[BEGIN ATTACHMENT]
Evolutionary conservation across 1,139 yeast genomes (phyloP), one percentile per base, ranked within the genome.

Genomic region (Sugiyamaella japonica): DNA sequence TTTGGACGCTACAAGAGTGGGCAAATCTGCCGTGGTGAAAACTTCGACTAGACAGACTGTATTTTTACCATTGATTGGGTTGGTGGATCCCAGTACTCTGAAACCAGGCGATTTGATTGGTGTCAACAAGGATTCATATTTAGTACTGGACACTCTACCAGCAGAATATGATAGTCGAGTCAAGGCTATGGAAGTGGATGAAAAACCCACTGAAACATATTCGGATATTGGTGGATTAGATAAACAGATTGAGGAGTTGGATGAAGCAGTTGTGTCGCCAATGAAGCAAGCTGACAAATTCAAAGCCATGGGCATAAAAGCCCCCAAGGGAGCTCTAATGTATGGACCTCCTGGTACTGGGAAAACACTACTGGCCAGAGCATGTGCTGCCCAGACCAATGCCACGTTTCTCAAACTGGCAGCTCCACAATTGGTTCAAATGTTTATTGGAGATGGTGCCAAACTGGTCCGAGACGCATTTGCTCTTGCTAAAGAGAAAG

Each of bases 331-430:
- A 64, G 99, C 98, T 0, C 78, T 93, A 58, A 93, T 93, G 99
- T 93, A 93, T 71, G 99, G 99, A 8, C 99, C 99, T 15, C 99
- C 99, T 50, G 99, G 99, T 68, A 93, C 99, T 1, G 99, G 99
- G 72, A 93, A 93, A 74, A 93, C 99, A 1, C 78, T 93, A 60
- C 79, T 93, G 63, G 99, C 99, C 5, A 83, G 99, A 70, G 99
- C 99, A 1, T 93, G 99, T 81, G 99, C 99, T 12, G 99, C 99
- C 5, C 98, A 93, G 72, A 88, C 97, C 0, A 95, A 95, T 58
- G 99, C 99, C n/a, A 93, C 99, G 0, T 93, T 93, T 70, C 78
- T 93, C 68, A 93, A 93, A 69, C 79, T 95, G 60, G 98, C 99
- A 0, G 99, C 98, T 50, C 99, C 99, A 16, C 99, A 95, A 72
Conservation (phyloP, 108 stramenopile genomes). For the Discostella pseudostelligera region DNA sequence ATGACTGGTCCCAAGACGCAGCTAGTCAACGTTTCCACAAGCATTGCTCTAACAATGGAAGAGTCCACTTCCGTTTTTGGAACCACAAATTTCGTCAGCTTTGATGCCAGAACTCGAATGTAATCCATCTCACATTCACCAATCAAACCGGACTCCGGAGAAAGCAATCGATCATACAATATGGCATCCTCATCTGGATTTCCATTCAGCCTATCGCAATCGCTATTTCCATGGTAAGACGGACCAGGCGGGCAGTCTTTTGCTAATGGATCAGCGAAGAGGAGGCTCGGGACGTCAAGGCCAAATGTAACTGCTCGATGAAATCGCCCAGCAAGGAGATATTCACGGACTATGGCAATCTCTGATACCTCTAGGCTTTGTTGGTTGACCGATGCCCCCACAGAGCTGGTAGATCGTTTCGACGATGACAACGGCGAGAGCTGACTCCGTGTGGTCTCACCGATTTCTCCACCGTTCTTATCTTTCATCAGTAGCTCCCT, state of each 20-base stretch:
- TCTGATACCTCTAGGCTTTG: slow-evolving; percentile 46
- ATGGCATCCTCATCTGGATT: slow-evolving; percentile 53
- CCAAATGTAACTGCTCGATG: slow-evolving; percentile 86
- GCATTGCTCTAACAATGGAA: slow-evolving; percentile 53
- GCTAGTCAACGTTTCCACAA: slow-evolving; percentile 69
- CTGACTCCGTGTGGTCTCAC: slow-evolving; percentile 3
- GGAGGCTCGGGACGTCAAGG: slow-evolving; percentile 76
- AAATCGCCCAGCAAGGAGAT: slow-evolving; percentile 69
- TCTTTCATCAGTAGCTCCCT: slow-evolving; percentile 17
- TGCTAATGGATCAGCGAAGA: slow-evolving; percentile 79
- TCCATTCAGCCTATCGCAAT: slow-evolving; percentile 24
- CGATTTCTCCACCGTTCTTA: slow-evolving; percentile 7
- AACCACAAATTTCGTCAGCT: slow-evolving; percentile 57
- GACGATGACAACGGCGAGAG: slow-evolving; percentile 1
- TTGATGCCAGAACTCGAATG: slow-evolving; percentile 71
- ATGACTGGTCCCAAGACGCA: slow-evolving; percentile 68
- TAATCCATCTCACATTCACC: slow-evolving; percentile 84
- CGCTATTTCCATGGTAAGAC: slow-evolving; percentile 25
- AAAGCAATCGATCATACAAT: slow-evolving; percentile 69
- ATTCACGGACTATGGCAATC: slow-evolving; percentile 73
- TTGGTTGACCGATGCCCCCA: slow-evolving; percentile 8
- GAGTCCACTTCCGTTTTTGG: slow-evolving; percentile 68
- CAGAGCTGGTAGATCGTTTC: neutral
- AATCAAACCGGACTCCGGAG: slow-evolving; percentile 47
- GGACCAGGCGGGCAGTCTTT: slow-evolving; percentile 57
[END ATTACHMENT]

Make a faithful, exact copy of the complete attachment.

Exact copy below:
Evolutionary conservation across 1,139 yeast genomes (phyloP), one percentile per base, ranked within the genome.

Genomic region (Sugiyamaella japonica): DNA sequence TTTGGACGCTACAAGAGTGGGCAAATCTGCCGTGGTGAAAACTTCGACTAGACAGACTGTATTTTTACCATTGATTGGGTTGGTGGATCCCAGTACTCTGAAACCAGGCGATTTGATTGGTGTCAACAAGGATTCATATTTAGTACTGGACACTCTACCAGCAGAATATGATAGTCGAGTCAAGGCTATGGAAGTGGATGAAAAACCCACTGAAACATATTCGGATATTGGTGGATTAGATAAACAGATTGAGGAGTTGGATGAAGCAGTTGTGTCGCCAATGAAGCAAGCTGACAAATTCAAAGCCATGGGCATAAAAGCCCCCAAGGGAGCTCTAATGTATGGACCTCCTGGTACTGGGAAAACACTACTGGCCAGAGCATGTGCTGCCCAGACCAATGCCACGTTTCTCAAACTGGCAGCTCCACAATTGGTTCAAATGTTTATTGGAGATGGTGCCAAACTGGTCCGAGACGCATTTGCTCTTGCTAAAGAGAAAG

Each of bases 331-430:
- A 64, G 99, C 98, T 0, C 78, T 93, A 58, A 93, T 93, G 99
- T 93, A 93, T 71, G 99, G 99, A 8, C 99, C 99, T 15, C 99
- C 99, T 50, G 99, G 99, T 68, A 93, C 99, T 1, G 99, G 99
- G 72, A 93, A 93, A 74, A 93, C 99, A 1, C 78, T 93, A 60
- C 79, T 93, G 63, G 99, C 99, C 5, A 83, G 99, A 70, G 99
- C 99, A 1, T 93, G 99, T 81, G 99, C 99, T 12, G 99, C 99
- C 5, C 98, A 93, G 72, A 88, C 97, C 0, A 95, A 95, T 58
- G 99, C 99, C n/a, A 93, C 99, G 0, T 93, T 93, T 70, C 78
- T 93, C 68, A 93, A 93, A 69, C 79, T 95, G 60, G 98, C 99
- A 0, G 99, C 98, T 50, C 99, C 99, A 16, C 99, A 95, A 72
Conservation (phyloP, 108 stramenopile genomes). For the Discostella pseudostelligera region DNA sequence ATGACTGGTCCCAAGACGCAGCTAGTCAACGTTTCCACAAGCATTGCTCTAACAATGGAAGAGTCCACTTCCGTTTTTGGAACCACAAATTTCGTCAGCTTTGATGCCAGAACTCGAATGTAATCCATCTCACATTCACCAATCAAACCGGACTCCGGAGAAAGCAATCGATCATACAATATGGCATCCTCATCTGGATTTCCATTCAGCCTATCGCAATCGCTATTTCCATGGTAAGACGGACCAGGCGGGCAGTCTTTTGCTAATGGATCAGCGAAGAGGAGGCTCGGGACGTCAAGGCCAAATGTAACTGCTCGATGAAATCGCCCAGCAAGGAGATATTCACGGACTATGGCAATCTCTGATACCTCTAGGCTTTGTTGGTTGACCGATGCCCCCACAGAGCTGGTAGATCGTTTCGACGATGACAACGGCGAGAGCTGACTCCGTGTGGTCTCACCGATTTCTCCACCGTTCTTATCTTTCATCAGTAGCTCCCT, state of each 20-base stretch:
- TCTGATACCTCTAGGCTTTG: slow-evolving; percentile 46
- ATGGCATCCTCATCTGGATT: slow-evolving; percentile 53
- CCAAATGTAACTGCTCGATG: slow-evolving; percentile 86
- GCATTGCTCTAACAATGGAA: slow-evolving; percentile 53
- GCTAGTCAACGTTTCCACAA: slow-evolving; percentile 69
- CTGACTCCGTGTGGTCTCAC: slow-evolving; percentile 3
- GGAGGCTCGGGACGTCAAGG: slow-evolving; percentile 76
- AAATCGCCCAGCAAGGAGAT: slow-evolving; percentile 69
- TCTTTCATCAGTAGCTCCCT: slow-evolving; percentile 17
- TGCTAATGGATCAGCGAAGA: slow-evolving; percentile 79
- TCCATTCAGCCTATCGCAAT: slow-evolving; percentile 24
- CGATTTCTCCACCGTTCTTA: slow-evolving; percentile 7
- AACCACAAATTTCGTCAGCT: slow-evolving; percentile 57
- GACGATGACAACGGCGAGAG: slow-evolving; percentile 1
- TTGATGCCAGAACTCGAATG: slow-evolving; percentile 71
- ATGACTGGTCCCAAGACGCA: slow-evolving; percentile 68
- TAATCCATCTCACATTCACC: slow-evolving; percentile 84
- CGCTATTTCCATGGTAAGAC: slow-evolving; percentile 25
- AAAGCAATCGATCATACAAT: slow-evolving; percentile 69
- ATTCACGGACTATGGCAATC: slow-evolving; percentile 73
- TTGGTTGACCGATGCCCCCA: slow-evolving; percentile 8
- GAGTCCACTTCCGTTTTTGG: slow-evolving; percentile 68
- CAGAGCTGGTAGATCGTTTC: neutral
- AATCAAACCGGACTCCGGAG: slow-evolving; percentile 47
- GGACCAGGCGGGCAGTCTTT: slow-evolving; percentile 57